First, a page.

I am doing design work for an app that serves two different purposes, one part is for permanent users and the other is for temporary users but the apps are under the same brand. The permanent users should not be using the app that temporary users have access to so I wanted to create separation aside from the text on the apps to "show" the difference between the two. Is using two separate color palettes wise in this case?

I understand that brand identity is important but color cues also play a factor in UX.

The purpose of the app is for entry into an office space. The permanent user app is for paying customers that can create invitations to send to their visitors/employees to enter an office after hours. The invitation is sent to the guest by the permanent user, the temporary user has like a one time use pass. I want to visually create a clear distinction between the two as to not possibly confuse the permanent user. The color palette that I'm using for the permanent user app is based off our main palette, the temp user one is not.


2 Answers 2


I don't think there are any hard and fast rules here.

Branding is a concern, however the primary app color can easily shift based upon branding colors perhaps. For example, if the branding contains blue, yellow and black, one app could use the blue as the primary and yellow as the secondary, the temp app could reverse that.

Another option is a bastard callout. Some banner or non-cohesive element in the temp app to designate it as "temporary" or "free". If it's a bastard element, branding colors are not as great a concern, you actually choose coloring that is a direct contradiction to the overall app coloring. For example a blue/black based app... with an orange "free" banner in a corner.

  • Thanks you for the input. As far as the "temporary" app, it's not necessarily a free version of the app but it's an app that would only be accessed by invited guests of paid users. The temporary users wouldn't try to become paid users because the service is sold to businesses only, not to individuals. That being said the color palette I went with on the guest app doesn't reflect colors of the logo and original branding and I originally did this to draw a clear distinction between the two apps so that the "paid" users wouldn't get confused. Commented Jun 22, 2017 at 15:49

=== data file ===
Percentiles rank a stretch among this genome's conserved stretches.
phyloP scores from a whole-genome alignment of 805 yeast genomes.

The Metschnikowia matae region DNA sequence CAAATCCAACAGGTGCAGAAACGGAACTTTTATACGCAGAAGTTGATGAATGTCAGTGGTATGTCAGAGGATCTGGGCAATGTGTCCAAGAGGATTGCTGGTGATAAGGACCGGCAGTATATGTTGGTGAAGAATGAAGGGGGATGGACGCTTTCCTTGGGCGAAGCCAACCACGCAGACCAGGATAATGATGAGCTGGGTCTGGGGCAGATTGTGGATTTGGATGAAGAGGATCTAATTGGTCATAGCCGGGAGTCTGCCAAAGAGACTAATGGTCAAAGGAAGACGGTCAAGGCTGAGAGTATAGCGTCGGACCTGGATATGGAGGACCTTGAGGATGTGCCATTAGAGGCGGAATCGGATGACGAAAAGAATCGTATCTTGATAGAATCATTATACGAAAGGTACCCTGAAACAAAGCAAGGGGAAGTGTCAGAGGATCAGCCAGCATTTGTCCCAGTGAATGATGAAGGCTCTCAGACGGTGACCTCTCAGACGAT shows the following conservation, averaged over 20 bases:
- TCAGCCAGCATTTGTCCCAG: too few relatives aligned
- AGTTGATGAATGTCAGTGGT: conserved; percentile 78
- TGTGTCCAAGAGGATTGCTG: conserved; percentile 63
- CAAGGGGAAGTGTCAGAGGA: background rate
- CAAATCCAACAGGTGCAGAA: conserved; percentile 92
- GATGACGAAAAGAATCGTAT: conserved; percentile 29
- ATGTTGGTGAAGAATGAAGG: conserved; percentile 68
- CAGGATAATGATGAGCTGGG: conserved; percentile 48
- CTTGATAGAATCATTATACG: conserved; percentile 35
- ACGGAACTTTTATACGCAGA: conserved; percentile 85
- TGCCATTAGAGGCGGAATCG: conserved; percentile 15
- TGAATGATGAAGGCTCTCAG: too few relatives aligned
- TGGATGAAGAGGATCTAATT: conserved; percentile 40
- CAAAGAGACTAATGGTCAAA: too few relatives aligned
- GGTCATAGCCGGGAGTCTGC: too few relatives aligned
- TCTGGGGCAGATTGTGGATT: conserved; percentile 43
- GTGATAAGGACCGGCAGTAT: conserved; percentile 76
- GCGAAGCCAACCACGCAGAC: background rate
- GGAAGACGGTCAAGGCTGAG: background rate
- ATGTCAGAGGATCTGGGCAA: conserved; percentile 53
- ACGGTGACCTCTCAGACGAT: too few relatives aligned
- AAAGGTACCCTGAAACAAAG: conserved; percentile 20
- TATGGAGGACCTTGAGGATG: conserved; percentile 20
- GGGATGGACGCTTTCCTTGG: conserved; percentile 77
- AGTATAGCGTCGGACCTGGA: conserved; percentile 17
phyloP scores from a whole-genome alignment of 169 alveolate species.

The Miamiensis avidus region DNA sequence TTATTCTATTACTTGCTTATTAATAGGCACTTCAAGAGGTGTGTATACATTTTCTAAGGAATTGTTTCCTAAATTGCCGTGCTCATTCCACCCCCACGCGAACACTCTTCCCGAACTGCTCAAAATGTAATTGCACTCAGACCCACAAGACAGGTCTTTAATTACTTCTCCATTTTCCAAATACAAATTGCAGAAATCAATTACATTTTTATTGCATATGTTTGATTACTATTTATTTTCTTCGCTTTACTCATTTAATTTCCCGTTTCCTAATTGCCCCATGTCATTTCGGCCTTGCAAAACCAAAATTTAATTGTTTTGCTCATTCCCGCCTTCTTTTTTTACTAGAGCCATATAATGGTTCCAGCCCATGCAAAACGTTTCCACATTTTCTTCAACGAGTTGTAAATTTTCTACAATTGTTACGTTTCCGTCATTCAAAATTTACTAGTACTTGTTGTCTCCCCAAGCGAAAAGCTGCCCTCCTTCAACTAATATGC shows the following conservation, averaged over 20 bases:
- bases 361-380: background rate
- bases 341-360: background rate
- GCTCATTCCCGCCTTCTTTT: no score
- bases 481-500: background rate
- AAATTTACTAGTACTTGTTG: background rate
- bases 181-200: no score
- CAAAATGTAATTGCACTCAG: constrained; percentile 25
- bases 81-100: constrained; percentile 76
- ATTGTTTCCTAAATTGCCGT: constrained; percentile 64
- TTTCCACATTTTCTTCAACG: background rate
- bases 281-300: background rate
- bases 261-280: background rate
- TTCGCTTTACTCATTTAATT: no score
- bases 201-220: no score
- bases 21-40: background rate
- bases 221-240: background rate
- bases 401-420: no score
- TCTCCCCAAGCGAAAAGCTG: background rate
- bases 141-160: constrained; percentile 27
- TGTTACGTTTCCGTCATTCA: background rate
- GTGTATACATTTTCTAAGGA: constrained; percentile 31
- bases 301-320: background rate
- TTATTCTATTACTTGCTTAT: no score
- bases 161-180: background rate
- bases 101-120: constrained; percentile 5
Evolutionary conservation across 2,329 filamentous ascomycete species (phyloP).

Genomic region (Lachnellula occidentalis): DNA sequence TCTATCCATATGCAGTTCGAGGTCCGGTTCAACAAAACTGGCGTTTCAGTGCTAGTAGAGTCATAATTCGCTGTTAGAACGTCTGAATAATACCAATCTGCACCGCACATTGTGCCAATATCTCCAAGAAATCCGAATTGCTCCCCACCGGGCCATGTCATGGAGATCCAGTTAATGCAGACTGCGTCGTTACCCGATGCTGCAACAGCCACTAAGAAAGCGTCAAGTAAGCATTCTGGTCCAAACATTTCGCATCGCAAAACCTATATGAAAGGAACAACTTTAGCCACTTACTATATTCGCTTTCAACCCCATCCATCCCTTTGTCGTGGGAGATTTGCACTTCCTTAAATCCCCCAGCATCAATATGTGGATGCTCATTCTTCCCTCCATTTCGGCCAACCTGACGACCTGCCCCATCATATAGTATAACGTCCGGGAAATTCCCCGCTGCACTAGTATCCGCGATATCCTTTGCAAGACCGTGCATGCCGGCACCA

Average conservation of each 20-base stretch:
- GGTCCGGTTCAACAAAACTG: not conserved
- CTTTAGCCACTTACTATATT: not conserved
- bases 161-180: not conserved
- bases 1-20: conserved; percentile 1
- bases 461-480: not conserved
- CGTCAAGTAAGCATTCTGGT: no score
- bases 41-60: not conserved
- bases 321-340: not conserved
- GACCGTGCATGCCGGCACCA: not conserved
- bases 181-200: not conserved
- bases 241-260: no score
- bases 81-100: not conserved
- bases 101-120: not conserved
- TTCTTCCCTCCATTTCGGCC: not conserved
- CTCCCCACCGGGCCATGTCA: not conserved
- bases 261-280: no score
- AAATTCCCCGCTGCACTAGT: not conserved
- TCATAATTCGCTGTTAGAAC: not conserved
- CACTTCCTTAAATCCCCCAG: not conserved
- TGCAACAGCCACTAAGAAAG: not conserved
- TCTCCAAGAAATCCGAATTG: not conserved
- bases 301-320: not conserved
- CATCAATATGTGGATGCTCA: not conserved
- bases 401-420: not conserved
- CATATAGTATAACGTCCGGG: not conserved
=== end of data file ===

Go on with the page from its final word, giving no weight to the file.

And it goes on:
I think this is a question of context. If the temporary user is using the app to achieve a different type of outcome than the permanent user, then maybe the colour coding should be different to reflect this. If it's simply a question of 'time spent on app', then there isn't a need to have any type of difference. If it's a case of Free vs Premium then you could use a difference to reflect that, but you don't want to have bad UX for free users otherwise users may not upgrade. In the end, you can only provide mockups and let the business owner make the final call. You'll need to have good reasons to support your argument. The arguments need to help the business owner understand UX (remember they are not experts) and you need to clearly communicate the benefits to the end user. Another important thing to consider is 'brandalism' - are you moving away from the brand colours when doing these things? If there are strict guidelines, which there should be, you might not be able to randomly add in a new colour.

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